Well, I have cranked out another 185 fundraising letters to folks here at Carolina Meadows [this time to those registered as Unaffiliated], so I think I will take a break before merge-printing the matching envelopes and say something about the controversy I stirred up by describing the anti-Trump TV commentators as “privileged” and “self-congratulatory.” I was being flip, but the underlying issue is actually quite interesting and deserving of some extended commentary.
I shall begin by reminding you all yet again of a few statistical facts that I allude to quite frequently. First, only one-third of adult Americans have college degrees. Two-thirds do not. Second, median household income in 2016 [the latest figure I could find] was $59,039. In other words, one-half of all American households had annual income that year of less than that amount, the other half had more. For example, if a husband and wife both work full-time jobs for the year, taking two weeks of unpaid vacation each year, the husband earning $20 an hour driving a panel truck delivering furniture around town and the wife earning $10 an hour cleaning houses, the two of them are rather better off than half of all American households. Keep those statistics in mind.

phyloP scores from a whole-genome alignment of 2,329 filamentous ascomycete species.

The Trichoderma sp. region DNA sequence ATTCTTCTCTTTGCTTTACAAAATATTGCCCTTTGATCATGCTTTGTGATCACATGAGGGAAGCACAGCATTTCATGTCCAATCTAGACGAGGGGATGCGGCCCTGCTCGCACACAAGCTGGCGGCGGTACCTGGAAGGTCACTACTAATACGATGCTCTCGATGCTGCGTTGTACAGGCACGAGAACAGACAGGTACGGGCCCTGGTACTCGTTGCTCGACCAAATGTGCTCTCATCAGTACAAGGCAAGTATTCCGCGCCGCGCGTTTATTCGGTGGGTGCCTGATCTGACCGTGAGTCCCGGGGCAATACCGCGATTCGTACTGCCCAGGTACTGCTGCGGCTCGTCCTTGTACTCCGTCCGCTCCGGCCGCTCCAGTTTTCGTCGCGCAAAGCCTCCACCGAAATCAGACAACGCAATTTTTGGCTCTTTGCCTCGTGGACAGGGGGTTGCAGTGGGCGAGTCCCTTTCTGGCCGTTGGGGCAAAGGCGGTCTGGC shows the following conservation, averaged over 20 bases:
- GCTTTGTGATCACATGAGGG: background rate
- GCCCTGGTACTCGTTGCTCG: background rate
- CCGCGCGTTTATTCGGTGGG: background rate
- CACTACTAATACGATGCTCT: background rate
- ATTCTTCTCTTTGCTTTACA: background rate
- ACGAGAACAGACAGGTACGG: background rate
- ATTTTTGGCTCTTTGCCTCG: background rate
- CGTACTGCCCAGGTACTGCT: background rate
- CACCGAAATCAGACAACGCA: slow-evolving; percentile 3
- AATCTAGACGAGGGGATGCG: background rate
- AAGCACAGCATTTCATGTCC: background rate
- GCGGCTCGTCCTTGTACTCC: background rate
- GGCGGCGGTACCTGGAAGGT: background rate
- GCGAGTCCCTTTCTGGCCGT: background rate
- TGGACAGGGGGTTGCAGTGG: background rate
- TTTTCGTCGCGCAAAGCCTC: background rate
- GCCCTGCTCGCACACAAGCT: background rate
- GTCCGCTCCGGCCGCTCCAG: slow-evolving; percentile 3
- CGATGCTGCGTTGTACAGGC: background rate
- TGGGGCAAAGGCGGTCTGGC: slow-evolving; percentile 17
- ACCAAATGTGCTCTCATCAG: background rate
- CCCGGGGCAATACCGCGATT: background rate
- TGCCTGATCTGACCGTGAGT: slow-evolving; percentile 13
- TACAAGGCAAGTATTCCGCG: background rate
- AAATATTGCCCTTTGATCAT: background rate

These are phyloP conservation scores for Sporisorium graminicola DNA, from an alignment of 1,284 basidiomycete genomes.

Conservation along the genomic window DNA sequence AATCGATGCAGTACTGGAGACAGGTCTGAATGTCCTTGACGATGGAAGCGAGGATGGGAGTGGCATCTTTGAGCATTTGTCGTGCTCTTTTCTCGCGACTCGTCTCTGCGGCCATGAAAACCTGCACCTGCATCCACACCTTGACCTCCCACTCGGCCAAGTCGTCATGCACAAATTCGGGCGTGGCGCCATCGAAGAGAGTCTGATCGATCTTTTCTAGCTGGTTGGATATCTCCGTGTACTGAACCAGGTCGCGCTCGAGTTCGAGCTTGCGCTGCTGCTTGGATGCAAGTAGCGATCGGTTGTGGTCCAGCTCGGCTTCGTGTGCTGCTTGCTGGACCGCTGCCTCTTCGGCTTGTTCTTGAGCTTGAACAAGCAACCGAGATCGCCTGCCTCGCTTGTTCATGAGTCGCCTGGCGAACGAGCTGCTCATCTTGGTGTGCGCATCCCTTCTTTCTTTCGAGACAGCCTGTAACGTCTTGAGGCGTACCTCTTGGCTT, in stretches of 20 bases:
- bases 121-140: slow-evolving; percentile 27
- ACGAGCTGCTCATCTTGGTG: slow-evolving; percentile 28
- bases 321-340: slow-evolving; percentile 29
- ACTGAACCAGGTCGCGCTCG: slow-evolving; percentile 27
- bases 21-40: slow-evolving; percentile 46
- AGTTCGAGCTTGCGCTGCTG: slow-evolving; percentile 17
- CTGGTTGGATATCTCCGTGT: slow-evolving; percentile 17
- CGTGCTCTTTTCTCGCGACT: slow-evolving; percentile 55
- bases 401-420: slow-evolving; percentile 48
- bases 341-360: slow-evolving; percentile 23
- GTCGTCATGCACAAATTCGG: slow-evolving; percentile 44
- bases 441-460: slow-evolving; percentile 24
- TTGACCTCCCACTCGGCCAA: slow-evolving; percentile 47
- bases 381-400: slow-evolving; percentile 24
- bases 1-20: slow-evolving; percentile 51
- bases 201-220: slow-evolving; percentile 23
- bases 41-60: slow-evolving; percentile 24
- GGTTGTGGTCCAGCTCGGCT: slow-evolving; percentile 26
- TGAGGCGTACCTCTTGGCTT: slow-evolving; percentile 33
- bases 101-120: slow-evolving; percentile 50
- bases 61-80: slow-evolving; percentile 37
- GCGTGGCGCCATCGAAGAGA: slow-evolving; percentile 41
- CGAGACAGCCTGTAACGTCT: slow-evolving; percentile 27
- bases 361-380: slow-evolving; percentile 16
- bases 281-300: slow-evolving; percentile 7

Cable news, which I watch more or less obsessively, typically features a host [Wolf Blitzer, Ali Velshi, Nicole Wallace, Anderson Cooper, all those Fox News types, and so forth], a rotating panel of regular commentators, and special guests brought on for their expertise in the story of the moment. There are also reporters in the field – people talking into handheld microphones checking in from a political rally, a hurricane, a bus crash, a demonstration, or some other newsworthy event – and these reporters will quite often interview someone on site, a police chief, a student in a high school where there has been a mass shooting, a person attending a political rally.
I am quite sure, without having taken the trouble to check, that virtually every single cable news host, commentator, panel member, special guest, and field reporter is a college graduate, and most of them are graduates of one of the top 200 or so colleges and universities among the more than 2,600 Bachelor’s Degree granting institutions of higher education in America or their foreign equivalents. The only members of the non-college two-thirds who ever appear on TV are people being interviewed in the field. The majority without college degrees have educational credentials inferior to the minority who are graduates, and they know it. What is more, they may be uncredentialed, but they are not stupid. Ask yourself how they feel about the fact that one of them is on TV always as the object of the news report, never as the subject, always being asked “what it felt like,” never “what it means.” If you are heavily into Lit Crit and Identity Theory, you might even want to employ the currently fashionable term “being othered.”